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Cluny Museum, Paris

Ruins of 3rd-century Roman baths known as the Thermes de Cluny. The ruins are part of the Cluny Museum and may be visited. View all images in our Cluny Museum Photo Gallery.
Exterior view of the museum, built in 1485-1500 to house the powerful Abbots of Cluny when they were in Paris. Other occupants included the Bishop of Clermont and Mary Tudor. The Gothic building…
Exterior view of the museum, built in 1485-1500 to house the powerful Abbots of Cluny when they were in Paris. Other occupants included the Bishop of Clermont and Mary Tudor. The Gothic building…
The most famous attraction of the Musée de Cluny is the Lady and the Unicorn (Dame à la Licorne) tapestry, the most acclaimed tapestry of its kind. The six charming scenes, which cover…
Romanesque stained glass panel depicting monks witnessing the ascension of St Benedict. From Saint-Denis, before 1144.
A fine ivory panel that makes an impressive use of space. From the Rhineland, perhaps Cologne, c.1000. In the center is the Crucifixion, with Christ fully robed and not much suffering, flanked by the…
Ivory panels with very simple reliefs of figures. The one on the right must depict the Hanging of Judas, even though his feet are on the ground!
Enamel and gold altarpiece depicting the Pentecost. From the Meuse region, c.1160-70. Possibly commissioned for the Abbey of Stavelot.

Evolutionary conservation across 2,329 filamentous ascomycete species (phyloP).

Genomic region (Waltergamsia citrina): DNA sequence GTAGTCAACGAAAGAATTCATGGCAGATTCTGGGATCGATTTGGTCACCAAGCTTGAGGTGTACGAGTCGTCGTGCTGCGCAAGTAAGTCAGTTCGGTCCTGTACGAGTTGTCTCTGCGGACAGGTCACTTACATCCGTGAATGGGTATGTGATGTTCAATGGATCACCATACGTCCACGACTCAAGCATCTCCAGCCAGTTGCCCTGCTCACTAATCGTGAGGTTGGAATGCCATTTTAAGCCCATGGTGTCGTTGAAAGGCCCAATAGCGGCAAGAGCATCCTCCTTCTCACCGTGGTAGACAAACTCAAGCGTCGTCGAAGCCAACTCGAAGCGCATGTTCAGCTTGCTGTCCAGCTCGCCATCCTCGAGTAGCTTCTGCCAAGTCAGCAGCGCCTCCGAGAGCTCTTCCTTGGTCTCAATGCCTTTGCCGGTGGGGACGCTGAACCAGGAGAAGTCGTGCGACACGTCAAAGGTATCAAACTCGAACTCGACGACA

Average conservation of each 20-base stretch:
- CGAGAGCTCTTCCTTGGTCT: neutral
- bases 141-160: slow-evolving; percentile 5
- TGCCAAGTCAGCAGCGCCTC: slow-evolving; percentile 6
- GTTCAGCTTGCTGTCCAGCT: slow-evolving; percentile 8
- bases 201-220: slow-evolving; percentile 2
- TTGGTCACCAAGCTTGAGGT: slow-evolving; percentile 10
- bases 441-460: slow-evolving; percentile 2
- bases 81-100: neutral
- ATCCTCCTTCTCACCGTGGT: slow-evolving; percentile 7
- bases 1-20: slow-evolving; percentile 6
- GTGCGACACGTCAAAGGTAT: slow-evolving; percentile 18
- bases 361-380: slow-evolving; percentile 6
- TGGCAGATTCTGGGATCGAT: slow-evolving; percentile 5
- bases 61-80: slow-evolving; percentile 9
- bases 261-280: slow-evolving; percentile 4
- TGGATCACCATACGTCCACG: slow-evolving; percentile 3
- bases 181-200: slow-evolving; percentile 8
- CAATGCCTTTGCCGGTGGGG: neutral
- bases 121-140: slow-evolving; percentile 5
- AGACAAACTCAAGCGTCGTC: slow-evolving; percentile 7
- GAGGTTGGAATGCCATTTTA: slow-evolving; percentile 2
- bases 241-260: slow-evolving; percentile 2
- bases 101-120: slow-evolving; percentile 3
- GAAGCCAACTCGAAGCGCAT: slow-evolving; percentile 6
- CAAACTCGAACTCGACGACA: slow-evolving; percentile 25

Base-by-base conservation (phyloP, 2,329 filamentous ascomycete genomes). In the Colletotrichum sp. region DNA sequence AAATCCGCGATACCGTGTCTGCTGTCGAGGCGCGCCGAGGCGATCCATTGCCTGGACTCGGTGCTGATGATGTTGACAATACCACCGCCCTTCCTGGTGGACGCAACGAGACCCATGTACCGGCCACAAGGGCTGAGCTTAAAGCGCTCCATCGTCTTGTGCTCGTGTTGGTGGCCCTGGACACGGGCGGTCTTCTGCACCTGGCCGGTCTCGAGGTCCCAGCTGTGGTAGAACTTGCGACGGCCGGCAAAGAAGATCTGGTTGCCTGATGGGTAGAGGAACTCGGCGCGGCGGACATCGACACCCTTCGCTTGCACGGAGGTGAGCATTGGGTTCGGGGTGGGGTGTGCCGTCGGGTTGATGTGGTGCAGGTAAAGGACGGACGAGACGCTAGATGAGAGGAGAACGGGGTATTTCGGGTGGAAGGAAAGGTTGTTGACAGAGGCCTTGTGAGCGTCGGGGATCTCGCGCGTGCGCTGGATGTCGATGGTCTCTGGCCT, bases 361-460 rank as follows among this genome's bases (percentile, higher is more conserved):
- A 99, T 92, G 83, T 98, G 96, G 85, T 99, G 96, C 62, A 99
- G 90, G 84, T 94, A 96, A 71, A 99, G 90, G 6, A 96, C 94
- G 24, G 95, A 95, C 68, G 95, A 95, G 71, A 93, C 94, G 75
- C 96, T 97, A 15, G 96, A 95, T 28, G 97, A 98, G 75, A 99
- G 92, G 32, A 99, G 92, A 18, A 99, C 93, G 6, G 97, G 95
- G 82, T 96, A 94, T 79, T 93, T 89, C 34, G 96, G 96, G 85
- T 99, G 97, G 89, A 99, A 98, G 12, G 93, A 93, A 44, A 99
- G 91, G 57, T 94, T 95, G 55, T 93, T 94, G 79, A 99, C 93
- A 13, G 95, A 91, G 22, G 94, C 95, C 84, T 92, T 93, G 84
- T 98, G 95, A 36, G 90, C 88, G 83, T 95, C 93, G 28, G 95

Detail of silver Byzantine cross from the late 11th or early 12th century. On the front are relief busts of Christ, the Virgin Mary, St. John and two archangels. The reverse side has engravings of…
Romanesque capital of Adam and Eve in the Garden of Eden with the serpent.
Vault of the 15th-century Flamboyant Gothic chapel of the Hôtel de Cluny.
Medieval leather shoe.

The National Museum of the Middle Ages (Musée National du Moyen Âge), also known as the Cluny Museum (Musee de Cluny), displays a magnificent collection of medieval art in a 15th-century Gothic mansion. As an added bonus, underneath the museum are the ruins of ancient Roman baths.

History

The Musée National du Moyen Age is housed in the Hôtel de Cluny, one of only two remaining medieval homes in Paris (the other is the Hôtel de Sens in the Marais). The building was founded by the rich and powerful 15th-century abbot of Cluny Abbey, Jacques d'Amboise, who constructed his mansion over the ruins of a Roman bath.

In addition to abbots, the Hôtel de Cluny hosted other notable residents, including Mary Tudor, widow of Louis XII, beginning in 1515. Seized during the French Revolution, the Cluny was rented in 1833 to Alexandre du Sommerard, an amateur art collector who was fascinated with the Middle Ages. After his death in 1842, the government bought the building and the collection.

What to See

The museum is entered through the cobblestoned Court of Honor (Cour d'Honneur), which is separated from the street by high walls and surrounded on the other three sides by the wings of the Hôtel de Cluny.

The exterior of the Flamboyant Gothic building includes many symbols of the Abbot of Cluny's power, from the crenellated walls to the carved Burgundian grapes. The scallop-shells on the façade symbolize the great Camino de Santiago pilgrimage route, which once began just around the corner and was overseen by the Abbey of Cluny.

The design of the museum's medieval garden, completed in 2000, was inspired by the Lady and the Unicorn tapestry and provides a pleasant oasis in the heart of the city. It covers 5000 square meters and includes medicinal plants, a "kitchen garden" of herbs, and a section with a "thousand flowers" (mille fleurs).